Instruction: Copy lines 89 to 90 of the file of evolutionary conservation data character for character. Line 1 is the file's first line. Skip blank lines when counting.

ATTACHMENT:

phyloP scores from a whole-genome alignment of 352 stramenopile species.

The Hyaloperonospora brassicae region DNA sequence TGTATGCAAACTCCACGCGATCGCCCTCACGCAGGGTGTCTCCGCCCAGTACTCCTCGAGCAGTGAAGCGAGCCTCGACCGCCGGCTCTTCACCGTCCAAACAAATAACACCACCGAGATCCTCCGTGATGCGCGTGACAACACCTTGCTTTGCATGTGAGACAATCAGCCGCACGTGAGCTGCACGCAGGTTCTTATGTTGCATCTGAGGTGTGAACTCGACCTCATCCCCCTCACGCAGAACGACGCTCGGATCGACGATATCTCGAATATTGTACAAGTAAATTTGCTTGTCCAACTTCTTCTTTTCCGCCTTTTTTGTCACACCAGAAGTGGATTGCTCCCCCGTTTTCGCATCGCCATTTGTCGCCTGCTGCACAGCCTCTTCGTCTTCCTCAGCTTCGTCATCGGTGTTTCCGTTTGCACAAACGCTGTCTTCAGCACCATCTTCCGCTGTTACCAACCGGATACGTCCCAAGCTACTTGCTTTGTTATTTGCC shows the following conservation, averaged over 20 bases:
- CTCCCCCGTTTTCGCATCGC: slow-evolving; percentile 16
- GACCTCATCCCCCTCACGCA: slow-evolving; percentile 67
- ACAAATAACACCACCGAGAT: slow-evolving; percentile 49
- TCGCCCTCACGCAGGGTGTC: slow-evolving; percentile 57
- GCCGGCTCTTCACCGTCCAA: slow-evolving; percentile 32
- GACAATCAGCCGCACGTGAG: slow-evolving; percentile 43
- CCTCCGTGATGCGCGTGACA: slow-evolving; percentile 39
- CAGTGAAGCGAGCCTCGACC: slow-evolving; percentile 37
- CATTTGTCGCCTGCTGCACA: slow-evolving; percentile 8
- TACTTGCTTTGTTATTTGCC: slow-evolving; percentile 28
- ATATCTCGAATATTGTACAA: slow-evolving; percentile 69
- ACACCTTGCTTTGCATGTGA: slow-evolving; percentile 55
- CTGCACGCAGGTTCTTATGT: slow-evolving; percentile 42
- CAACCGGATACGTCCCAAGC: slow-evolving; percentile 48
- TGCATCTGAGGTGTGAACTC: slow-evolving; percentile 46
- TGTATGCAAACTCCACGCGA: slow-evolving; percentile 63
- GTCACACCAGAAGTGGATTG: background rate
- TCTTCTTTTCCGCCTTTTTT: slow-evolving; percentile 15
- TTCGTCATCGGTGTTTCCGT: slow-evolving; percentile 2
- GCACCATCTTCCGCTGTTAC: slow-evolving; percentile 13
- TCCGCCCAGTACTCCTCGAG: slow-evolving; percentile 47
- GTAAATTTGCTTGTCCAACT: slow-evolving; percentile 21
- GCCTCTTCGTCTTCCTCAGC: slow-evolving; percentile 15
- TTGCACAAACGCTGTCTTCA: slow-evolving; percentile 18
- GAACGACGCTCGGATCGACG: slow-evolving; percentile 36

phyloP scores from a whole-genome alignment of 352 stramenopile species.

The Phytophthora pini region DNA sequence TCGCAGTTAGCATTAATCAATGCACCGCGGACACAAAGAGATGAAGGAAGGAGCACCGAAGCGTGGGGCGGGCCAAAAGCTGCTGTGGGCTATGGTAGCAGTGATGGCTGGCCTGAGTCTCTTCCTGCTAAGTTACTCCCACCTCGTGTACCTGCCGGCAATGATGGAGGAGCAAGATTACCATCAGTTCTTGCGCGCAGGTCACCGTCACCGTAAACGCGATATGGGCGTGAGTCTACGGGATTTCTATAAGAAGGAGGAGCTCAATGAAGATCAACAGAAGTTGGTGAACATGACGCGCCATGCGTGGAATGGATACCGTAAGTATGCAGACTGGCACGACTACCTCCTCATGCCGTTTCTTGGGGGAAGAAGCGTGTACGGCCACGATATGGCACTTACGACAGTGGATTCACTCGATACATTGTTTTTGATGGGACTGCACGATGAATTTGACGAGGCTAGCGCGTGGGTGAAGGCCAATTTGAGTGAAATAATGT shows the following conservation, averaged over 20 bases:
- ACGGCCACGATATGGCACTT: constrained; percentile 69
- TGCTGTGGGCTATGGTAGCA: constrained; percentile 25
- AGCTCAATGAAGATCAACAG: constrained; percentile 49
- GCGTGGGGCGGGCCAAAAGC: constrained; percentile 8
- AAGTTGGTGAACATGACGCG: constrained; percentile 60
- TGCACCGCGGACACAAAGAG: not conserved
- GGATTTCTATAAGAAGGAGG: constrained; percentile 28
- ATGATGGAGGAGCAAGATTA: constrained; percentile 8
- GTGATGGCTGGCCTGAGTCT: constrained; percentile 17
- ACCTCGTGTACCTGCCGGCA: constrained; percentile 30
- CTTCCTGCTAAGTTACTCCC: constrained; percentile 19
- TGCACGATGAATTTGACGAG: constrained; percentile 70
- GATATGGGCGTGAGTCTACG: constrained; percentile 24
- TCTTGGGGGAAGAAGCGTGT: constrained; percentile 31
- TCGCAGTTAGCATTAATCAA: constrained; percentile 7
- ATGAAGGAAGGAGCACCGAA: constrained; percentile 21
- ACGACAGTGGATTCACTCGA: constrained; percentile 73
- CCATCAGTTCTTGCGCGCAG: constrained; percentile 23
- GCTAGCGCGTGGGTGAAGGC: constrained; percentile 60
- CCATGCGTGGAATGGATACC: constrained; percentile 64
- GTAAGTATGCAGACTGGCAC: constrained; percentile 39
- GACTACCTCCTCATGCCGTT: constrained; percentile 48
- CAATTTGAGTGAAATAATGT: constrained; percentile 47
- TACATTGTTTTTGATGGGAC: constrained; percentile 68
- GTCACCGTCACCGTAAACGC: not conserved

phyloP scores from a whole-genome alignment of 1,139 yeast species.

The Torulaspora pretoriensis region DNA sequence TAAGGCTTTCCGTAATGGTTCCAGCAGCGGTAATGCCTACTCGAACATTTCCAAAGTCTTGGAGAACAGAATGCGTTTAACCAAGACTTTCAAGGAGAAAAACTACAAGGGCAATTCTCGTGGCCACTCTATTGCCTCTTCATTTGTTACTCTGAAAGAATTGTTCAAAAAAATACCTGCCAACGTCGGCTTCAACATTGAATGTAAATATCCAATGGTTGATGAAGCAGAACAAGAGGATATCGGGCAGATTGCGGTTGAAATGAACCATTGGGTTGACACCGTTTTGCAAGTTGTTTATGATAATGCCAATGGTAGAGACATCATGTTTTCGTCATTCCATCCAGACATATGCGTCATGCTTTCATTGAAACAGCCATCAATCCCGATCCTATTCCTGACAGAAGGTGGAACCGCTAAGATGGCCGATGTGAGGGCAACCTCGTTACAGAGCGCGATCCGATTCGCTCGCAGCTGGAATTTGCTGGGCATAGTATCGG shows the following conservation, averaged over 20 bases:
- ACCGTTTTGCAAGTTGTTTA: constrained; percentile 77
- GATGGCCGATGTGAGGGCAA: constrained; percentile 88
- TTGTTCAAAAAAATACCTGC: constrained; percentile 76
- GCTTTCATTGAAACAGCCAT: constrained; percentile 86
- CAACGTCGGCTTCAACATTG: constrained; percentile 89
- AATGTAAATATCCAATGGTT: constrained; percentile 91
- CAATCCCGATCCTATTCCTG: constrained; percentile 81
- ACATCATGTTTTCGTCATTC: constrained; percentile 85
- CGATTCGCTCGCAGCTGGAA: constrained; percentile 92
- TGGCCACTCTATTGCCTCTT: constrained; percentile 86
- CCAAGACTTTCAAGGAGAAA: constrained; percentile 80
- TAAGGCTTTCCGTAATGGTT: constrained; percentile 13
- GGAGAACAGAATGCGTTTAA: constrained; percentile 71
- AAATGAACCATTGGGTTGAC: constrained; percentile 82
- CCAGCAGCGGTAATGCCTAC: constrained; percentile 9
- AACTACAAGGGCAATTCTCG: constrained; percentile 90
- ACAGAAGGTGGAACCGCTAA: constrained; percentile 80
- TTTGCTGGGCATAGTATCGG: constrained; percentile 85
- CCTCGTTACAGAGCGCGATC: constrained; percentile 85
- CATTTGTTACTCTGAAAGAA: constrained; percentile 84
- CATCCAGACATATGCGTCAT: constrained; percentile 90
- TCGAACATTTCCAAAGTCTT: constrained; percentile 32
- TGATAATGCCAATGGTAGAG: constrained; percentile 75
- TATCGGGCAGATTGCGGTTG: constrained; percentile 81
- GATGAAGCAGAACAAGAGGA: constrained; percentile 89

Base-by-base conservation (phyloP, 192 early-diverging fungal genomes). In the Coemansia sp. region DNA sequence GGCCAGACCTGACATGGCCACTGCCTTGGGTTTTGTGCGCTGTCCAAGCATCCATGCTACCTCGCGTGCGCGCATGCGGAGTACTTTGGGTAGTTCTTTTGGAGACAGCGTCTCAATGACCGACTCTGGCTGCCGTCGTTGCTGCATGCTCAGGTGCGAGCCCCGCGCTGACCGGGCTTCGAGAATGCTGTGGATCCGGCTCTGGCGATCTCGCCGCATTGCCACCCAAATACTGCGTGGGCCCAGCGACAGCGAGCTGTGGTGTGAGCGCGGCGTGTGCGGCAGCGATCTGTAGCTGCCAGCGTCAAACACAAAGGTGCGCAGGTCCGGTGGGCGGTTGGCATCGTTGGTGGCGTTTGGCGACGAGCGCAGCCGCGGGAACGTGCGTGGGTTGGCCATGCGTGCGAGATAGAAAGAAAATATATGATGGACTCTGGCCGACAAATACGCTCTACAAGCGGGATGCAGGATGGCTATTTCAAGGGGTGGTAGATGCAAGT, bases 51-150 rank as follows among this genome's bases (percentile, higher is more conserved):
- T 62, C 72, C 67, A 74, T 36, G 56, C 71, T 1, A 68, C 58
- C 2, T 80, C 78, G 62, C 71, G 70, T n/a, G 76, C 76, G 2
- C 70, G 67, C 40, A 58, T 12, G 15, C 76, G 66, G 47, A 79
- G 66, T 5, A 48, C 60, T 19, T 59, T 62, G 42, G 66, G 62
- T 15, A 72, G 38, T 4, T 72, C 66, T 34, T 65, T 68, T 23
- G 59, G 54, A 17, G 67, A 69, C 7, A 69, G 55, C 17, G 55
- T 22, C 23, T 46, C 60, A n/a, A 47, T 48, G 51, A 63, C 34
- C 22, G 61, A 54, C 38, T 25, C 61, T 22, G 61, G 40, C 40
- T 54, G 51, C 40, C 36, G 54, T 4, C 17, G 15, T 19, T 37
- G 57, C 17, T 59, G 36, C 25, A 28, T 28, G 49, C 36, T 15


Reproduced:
- T 22, C 23, T 46, C 60, A n/a, A 47, T 48, G 51, A 63, C 34
- C 22, G 61, A 54, C 38, T 25, C 61, T 22, G 61, G 40, C 40